In a new article from Institutional Investor“Market Timing Is Back In The Hunt For Investors”–AQR Capital Management reviews the case for market timing and finds an encouraging track record. Citing the historical record from 1900, AQR’s Cliff Asness and two colleagues outline what is effectively a century-plus backtest of the value and momentum factors. In line with analysis from other researchers, they find that the numbers favor a degree of dynamic portfolio management for adjusting asset allocation through time based on this dual-factor framework. There’s nothing particularly new here, at least for anyone who’s familiar with the research on the topic of tactical asset allocation (TAA) and the related subjects. Nonetheless, this is a worthwhile read if only because it provides a long-run perspective on how the application of value and momentum factors provide a powerful foundation for managing an asset mix through time.

The authors are careful to point out that no one should confuse the results with a clear-cut case that market timing is easy. The standard caveats apply, they emphasize. Although the rearview mirror appears to provide an obvious roadmap for dynamic asset allocation, hindsight bias is probably making the process appear easier than it’s likely to be in real time going forward. For instance, it’s one thing to look back over a 100-plus-year period and proclaim that the turning points for valuation extremes are conspicuous. But investors in earlier generations didn’t have the benefit of knowing what we know now and so the ability to exploit the value and momentum factors in years past may have been limited and perhaps even missing altogether as a practical matter.

That’s a clue for wondering if we’re still in the dark to a degree because the future’s always uncertain. This may be an especially problematic issue for the value factor if assets are being repriced at a higher level generally compared with decades past. In other words, assets that appear cheap or expensive based on previous standards may no longer apply.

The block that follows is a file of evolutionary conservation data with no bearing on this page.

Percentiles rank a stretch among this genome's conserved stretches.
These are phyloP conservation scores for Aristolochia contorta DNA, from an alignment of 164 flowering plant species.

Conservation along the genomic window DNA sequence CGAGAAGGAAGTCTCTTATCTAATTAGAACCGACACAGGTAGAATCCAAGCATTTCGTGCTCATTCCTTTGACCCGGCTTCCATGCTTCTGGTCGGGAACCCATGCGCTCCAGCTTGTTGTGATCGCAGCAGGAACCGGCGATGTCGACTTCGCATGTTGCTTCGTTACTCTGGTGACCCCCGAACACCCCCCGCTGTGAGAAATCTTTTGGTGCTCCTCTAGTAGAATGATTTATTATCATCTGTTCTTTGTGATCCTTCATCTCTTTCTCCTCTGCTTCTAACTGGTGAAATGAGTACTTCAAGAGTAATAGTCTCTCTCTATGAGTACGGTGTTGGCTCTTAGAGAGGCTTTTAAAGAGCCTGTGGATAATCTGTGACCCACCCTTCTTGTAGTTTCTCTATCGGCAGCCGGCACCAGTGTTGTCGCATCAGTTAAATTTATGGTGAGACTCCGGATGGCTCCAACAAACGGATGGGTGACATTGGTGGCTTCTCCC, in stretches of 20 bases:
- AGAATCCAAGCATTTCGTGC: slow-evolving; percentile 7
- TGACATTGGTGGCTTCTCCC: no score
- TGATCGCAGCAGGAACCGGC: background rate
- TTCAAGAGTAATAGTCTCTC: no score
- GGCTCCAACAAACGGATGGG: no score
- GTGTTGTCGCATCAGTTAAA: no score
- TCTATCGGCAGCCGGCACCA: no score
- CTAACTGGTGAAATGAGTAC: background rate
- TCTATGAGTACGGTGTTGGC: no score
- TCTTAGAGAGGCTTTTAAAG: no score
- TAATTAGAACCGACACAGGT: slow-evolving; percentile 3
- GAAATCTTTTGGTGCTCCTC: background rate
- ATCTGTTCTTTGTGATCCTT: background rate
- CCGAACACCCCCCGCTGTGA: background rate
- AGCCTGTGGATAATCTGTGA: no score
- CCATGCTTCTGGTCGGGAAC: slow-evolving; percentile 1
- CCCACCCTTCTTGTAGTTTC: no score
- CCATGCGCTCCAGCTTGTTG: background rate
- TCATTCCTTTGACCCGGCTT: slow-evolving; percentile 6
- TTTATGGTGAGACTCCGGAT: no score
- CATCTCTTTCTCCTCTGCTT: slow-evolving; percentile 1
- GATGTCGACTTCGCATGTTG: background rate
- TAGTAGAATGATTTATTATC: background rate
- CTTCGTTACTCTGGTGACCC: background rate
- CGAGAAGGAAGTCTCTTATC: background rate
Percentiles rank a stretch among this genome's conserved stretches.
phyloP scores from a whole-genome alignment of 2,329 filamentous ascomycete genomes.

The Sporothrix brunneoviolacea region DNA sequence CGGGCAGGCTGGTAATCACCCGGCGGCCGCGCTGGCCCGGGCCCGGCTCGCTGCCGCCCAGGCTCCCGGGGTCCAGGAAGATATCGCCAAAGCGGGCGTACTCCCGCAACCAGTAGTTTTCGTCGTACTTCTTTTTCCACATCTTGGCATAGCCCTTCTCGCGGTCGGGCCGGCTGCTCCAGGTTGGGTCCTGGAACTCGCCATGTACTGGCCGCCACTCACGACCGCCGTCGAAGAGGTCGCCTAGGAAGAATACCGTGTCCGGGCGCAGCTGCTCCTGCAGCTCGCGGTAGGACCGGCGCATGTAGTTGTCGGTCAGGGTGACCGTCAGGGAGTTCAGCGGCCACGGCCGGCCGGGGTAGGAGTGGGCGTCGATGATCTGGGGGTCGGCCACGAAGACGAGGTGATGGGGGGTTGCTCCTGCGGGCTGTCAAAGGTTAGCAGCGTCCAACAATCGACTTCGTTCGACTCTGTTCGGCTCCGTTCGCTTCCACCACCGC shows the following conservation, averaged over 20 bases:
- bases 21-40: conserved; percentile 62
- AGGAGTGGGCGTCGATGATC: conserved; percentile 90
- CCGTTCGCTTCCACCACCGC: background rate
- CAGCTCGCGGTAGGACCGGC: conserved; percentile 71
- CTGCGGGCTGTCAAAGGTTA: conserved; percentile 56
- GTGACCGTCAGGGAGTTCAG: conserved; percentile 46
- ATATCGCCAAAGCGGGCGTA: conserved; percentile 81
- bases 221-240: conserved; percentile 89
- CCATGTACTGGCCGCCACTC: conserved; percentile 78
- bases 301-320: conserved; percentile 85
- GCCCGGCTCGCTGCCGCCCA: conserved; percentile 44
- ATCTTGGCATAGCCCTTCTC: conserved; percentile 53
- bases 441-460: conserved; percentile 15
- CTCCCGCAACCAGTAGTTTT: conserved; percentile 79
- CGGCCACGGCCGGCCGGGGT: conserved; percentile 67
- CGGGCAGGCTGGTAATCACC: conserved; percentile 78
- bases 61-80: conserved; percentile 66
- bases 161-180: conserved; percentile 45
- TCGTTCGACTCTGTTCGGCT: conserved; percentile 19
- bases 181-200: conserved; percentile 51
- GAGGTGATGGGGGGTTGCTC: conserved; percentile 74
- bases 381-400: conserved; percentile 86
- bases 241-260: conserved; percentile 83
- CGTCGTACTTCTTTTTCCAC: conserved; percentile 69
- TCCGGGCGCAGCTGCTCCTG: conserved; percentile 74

But those are standard warnings that apply to all backtests. Past performance is no guarantee of future results. Blah, blah, blah and caveat emptor… as usual. No less applies to a buy-and-hold strategy, by the way, and so everyone’s in the same boat. That said, the article makes a powerful case for combining the value and momentum factors in an asset allocation framework. Applying any one of the three is isolation of the other two runs up against serious obstacles; deploying all three as part of a larger strategic whole, on the other hand, forms the basis of a formidable toolkit for managing risk and generating attractive returns.

As an example, Asness and company point to the rolling 3-year performance for a 50/50 asset mix of US stocks and bonds since 1900 using a value and momentum strategy. Summarizing the results (shown in the chart below), the authors observe that “there are plenty of 3-year periods in which the full combo approach subtracts value (and we know good things get abandoned way too often when they suffer for three to five years). But at this horizon it adds considerably more often than it doesn’t, and historically it has been reasonably well behaved—that is, no superfat tails in either direction.”

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